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In the midst of entertaining guests and cooking turkey and shopping the Black Friday deals, those who celebrate Thanksgiving try to remember what it was they were thankful for in the chaos. Some of us are thankful for lack of want. Some of us are thankful for love. Some are thankful to be alive.
When Richard M. Fierro took his family to see his daughter’s high school friend in a drag show, Dave Phillipps of the New York Times reported him as saying, “These kids want to live that way, want to have a good time, have at it. I’m happy about it because that is what I fought for, so they can do whatever the hell they want.” Not a bad description of the blessings of freedom and democracy.
Fierro, who left the military as a major after 15 years of service and was awarded the Bronze Star twice, was still battling the repercussions of PTSD—an unceasing alertness for deathly danger—when his instincts propelled him forward as others died to tackle a man who felt compelled to murder people he didn’t know. Although he saved countless lives by stopping the shooter, Fierro will suffer renewed PTSD from his heroism. This time his family may suffer, as well. His daughter’s boyfriend was murdered. Fierro’s wife and daughter were injured. To Fierro, he was defending his family—a concept he expanded to include all the other people present. His relatives must be overwhelmingly proud. Fierro is blaming himself because he couldn’t save everyone.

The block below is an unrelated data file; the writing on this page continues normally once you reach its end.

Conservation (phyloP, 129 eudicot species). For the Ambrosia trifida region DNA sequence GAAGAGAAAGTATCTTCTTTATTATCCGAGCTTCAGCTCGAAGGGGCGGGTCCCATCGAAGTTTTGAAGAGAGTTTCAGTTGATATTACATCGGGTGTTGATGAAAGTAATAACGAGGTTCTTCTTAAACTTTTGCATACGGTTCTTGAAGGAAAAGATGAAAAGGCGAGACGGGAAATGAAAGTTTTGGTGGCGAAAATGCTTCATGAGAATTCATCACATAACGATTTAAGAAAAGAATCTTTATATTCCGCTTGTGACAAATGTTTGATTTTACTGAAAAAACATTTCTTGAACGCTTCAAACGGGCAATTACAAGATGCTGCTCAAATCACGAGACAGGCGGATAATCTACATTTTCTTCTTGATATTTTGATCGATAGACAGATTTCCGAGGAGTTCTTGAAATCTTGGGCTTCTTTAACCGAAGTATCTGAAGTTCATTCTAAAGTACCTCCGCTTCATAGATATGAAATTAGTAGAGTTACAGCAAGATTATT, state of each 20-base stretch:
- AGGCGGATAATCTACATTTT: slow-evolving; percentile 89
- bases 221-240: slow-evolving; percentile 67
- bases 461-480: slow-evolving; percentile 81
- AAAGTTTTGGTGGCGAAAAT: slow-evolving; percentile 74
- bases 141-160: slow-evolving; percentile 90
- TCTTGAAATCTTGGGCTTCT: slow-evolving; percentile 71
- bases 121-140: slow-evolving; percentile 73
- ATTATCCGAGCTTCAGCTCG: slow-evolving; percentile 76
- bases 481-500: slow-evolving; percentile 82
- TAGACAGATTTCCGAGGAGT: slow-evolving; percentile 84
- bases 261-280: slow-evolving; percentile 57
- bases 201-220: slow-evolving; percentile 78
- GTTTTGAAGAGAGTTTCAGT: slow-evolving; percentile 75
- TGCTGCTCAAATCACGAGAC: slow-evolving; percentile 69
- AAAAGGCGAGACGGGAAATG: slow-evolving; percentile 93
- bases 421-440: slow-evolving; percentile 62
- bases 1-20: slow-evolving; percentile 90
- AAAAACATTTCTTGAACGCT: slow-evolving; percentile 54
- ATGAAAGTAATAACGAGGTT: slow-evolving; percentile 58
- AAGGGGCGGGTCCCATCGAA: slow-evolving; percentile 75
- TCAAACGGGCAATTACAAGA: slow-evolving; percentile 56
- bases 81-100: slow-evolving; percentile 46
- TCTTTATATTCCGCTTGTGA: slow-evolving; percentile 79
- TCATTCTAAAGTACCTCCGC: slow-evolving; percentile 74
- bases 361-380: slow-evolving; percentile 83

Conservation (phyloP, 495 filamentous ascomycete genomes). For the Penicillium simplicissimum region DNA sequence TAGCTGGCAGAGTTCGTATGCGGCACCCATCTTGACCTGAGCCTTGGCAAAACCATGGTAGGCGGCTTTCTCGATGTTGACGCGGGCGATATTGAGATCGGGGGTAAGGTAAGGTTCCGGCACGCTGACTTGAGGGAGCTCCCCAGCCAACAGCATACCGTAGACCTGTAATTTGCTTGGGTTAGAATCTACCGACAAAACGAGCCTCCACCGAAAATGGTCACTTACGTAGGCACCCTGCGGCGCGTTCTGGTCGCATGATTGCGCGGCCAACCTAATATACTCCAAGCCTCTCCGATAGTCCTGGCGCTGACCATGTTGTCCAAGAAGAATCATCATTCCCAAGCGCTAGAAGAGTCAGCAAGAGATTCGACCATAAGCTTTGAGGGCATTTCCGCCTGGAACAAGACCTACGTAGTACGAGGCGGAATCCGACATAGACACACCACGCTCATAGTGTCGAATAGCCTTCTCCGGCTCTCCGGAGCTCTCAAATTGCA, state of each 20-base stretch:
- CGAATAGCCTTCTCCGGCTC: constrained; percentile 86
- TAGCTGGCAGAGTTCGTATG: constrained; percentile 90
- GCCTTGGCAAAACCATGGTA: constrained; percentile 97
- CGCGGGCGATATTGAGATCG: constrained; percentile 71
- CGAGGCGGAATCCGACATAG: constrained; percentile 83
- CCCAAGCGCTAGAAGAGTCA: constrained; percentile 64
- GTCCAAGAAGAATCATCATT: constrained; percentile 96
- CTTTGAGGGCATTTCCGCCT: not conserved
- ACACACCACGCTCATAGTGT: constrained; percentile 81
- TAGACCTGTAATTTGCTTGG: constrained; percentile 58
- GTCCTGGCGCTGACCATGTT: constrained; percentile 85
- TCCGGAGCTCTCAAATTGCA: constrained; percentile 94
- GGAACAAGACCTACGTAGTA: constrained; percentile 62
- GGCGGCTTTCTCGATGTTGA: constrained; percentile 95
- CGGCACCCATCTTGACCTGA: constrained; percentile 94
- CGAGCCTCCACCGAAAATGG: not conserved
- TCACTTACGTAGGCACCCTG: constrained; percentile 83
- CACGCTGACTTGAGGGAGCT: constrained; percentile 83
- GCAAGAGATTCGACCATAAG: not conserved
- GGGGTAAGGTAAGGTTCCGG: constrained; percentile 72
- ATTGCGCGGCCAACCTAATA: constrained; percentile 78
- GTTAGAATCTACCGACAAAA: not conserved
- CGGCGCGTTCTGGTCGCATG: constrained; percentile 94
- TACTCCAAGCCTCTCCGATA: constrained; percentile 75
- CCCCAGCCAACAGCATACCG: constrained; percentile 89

People talk a lot about family around Thanksgiving—about the importance of love in making our lives meaningful. Not many of us are trained to physically defend our families, but we hope we would do our best if necessary. We already know stories of school teachers and strangers and friends who died doing their best. Some of us have broad definitions of family—the family of humankind. For some, the definition is very, very specific—perhaps eliminating even certain blood relatives for being “wrong.” Those with teeny tiny definitions of family often have teeny tiny definitions of love, as well.
How ironic that a man who gave so much for so long in the service of people he didn’t know should be the one who rose up once again…after other veterans were led to attack the country they had served. He suffers so the rest of us can do whatever the hell we want—without hurting anyone. This Thanksgiving, I am immensely grateful to all the veterans like Richard Fierro and others who understand what they fought for.